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The Daily Tar Heel
View from the Hill

Income divide in four year colleges vs. community college

	<p>Courtesy of the Hamilton Project/Brookings Institution</p>
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Courtesy of the Hamilton Project/Brookings Institution

Last week, President Barack Obama apologized after saying studying a skilled trade might be better than studying art history.

Job training has been a large emphasis by both parties in recent years. Gov. Pat McCrory has emphasized utilizing community colleges and vocational schools to strengthen the state’s workforce.

But last year, a study by the Hamilton Project, which is part of the Brookings Institution, showed an uneven income divide between attendance at community colleges, competitive universities and most-competitive schools.

As the chart shows, a little more than 40 percent of students with no post-secondary education are in the bottom quartile of income level. And 30 percent of community college students are in the bottom quartile of income level — less than 10 percent of students attend the most competitive universities.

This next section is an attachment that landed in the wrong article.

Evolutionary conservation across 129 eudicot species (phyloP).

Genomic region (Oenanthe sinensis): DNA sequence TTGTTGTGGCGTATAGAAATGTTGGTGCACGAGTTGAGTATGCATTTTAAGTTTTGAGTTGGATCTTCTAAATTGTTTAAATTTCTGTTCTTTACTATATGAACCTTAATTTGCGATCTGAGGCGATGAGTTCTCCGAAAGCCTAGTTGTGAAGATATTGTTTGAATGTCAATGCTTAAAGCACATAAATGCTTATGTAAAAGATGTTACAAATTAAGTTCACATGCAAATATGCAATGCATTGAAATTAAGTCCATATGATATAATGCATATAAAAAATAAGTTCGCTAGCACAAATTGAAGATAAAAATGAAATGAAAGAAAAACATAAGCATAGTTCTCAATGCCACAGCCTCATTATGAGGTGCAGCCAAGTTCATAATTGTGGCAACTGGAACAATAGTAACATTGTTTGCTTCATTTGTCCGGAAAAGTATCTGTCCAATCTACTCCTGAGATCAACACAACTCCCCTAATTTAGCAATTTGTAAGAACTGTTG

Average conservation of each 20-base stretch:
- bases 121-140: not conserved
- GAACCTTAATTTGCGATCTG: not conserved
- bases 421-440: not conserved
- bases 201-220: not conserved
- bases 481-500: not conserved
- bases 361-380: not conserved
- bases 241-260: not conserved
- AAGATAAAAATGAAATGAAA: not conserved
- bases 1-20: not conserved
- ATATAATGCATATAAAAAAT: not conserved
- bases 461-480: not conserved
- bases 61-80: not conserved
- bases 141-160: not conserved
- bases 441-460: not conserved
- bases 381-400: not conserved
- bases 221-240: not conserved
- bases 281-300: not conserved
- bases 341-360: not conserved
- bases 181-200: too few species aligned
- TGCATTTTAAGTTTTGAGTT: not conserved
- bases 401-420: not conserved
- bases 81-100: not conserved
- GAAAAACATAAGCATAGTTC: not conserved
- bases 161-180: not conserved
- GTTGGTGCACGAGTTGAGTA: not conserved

Meanwhile, 70 percent of students at the most-competitive universities are likely from the top quartile.

The study doesn’t take into account the fact that many students might attend community college and then transfer to a four-year institution.

While the discussion among policy- and law-makers has been focused on alternative routes of education, it has not addressed how access to those avenues is distributed.

View from the Hill is a political blog by Daily Tar Heel staff writers. Any opinion expressed in it does not represent the Daily Tar Heel. Email the blog coordinator at dthviewfromthehill@gmail.com.

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